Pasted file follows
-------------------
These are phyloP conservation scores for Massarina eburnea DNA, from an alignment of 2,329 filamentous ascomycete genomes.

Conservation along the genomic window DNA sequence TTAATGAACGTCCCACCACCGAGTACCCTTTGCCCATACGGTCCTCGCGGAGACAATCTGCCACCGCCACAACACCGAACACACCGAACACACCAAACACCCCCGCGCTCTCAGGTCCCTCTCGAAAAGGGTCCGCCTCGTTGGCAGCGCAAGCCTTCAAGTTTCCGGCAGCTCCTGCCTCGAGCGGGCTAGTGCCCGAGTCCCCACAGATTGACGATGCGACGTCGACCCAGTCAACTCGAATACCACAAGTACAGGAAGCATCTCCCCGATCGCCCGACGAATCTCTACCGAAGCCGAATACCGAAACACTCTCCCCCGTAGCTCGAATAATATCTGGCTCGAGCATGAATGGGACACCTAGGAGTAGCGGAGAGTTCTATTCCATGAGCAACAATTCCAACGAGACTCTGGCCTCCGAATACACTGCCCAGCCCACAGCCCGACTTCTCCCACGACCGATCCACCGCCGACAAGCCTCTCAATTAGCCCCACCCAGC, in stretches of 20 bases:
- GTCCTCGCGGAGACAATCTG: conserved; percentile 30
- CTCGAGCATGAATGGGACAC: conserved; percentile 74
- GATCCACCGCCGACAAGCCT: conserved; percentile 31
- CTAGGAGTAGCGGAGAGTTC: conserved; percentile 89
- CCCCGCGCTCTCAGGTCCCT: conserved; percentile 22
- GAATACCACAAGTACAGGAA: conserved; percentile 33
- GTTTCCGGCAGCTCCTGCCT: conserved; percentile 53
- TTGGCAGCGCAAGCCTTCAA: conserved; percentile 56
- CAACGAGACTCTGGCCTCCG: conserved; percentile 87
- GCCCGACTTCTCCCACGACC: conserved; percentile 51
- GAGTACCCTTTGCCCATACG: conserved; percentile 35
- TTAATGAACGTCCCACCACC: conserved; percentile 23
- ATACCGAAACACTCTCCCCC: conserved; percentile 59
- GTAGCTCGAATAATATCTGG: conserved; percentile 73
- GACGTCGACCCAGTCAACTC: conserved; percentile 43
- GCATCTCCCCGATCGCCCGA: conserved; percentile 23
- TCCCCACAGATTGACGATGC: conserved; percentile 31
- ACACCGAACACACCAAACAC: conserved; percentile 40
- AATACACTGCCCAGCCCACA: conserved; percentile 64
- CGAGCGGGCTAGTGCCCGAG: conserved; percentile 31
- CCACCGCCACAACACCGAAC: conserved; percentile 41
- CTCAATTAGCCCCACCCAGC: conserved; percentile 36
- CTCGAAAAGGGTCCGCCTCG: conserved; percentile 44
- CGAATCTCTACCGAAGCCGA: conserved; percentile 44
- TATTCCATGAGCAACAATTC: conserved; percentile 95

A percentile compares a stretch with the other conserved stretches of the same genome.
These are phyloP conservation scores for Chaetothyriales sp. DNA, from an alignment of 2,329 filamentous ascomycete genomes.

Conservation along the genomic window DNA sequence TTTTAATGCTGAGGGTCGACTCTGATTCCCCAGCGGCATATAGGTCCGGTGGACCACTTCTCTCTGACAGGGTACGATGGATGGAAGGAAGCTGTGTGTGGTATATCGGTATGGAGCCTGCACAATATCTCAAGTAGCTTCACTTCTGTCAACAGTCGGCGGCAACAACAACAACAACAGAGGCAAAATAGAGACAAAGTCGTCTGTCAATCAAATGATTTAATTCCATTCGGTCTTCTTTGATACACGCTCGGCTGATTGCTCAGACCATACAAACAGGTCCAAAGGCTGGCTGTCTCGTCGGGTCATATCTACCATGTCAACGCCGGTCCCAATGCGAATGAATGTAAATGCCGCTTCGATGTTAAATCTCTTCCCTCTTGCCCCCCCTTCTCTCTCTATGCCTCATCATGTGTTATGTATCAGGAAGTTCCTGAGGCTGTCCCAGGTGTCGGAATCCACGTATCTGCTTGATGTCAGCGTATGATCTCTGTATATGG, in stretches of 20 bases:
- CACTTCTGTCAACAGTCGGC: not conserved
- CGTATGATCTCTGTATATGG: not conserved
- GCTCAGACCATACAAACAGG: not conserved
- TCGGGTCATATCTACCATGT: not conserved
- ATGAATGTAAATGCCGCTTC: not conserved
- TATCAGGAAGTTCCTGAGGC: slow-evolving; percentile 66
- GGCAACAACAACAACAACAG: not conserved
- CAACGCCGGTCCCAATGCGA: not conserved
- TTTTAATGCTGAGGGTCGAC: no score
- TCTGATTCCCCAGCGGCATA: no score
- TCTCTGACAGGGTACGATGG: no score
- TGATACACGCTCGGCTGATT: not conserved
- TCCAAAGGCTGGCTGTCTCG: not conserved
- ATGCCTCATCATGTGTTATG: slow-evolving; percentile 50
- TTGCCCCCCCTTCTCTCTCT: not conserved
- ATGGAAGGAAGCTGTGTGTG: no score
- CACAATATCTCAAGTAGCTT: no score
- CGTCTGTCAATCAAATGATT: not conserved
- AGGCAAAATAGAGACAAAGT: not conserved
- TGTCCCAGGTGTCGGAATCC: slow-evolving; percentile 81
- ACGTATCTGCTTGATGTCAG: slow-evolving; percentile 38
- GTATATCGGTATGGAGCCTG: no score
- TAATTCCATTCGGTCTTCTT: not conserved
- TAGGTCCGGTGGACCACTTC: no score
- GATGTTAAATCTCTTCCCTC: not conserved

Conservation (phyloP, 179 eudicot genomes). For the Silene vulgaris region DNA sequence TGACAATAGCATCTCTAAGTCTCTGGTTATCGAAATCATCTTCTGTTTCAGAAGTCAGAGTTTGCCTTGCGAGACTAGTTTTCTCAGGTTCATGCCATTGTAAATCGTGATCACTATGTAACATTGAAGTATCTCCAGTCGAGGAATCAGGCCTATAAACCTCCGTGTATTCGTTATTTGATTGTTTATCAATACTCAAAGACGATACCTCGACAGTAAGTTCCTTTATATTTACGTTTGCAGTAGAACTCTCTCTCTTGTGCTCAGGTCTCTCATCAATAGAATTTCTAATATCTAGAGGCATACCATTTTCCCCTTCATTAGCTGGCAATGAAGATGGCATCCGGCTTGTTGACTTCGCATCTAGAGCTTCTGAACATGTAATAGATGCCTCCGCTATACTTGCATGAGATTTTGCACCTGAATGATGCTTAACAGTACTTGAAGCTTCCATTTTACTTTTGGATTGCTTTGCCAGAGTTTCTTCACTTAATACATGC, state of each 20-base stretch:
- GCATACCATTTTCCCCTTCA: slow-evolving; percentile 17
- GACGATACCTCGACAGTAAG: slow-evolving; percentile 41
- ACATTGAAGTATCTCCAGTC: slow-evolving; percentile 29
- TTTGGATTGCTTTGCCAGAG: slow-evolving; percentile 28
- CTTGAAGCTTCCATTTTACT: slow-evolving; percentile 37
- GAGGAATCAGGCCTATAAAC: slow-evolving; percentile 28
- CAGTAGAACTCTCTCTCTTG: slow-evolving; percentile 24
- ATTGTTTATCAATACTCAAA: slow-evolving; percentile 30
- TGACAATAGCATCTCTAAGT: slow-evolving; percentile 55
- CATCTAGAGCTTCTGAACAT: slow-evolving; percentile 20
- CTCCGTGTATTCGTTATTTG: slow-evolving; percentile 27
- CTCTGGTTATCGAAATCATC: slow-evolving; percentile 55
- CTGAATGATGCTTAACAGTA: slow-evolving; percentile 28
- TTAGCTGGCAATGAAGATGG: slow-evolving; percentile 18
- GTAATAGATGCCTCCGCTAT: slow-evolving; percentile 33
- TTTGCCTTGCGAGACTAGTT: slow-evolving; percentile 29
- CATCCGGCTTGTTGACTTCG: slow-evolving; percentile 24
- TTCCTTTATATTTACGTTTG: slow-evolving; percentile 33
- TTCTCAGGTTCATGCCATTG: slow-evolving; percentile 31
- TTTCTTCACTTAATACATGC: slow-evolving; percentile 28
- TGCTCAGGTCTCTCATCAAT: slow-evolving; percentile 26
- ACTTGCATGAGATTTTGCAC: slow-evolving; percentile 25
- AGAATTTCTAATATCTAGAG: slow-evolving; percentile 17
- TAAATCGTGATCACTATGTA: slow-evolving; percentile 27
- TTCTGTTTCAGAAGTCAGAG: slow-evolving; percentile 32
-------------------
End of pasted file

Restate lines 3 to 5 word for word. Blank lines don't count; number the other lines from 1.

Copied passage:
- GTCCTCGCGGAGACAATCTG: conserved; percentile 30
- CTCGAGCATGAATGGGACAC: conserved; percentile 74
- GATCCACCGCCGACAAGCCT: conserved; percentile 31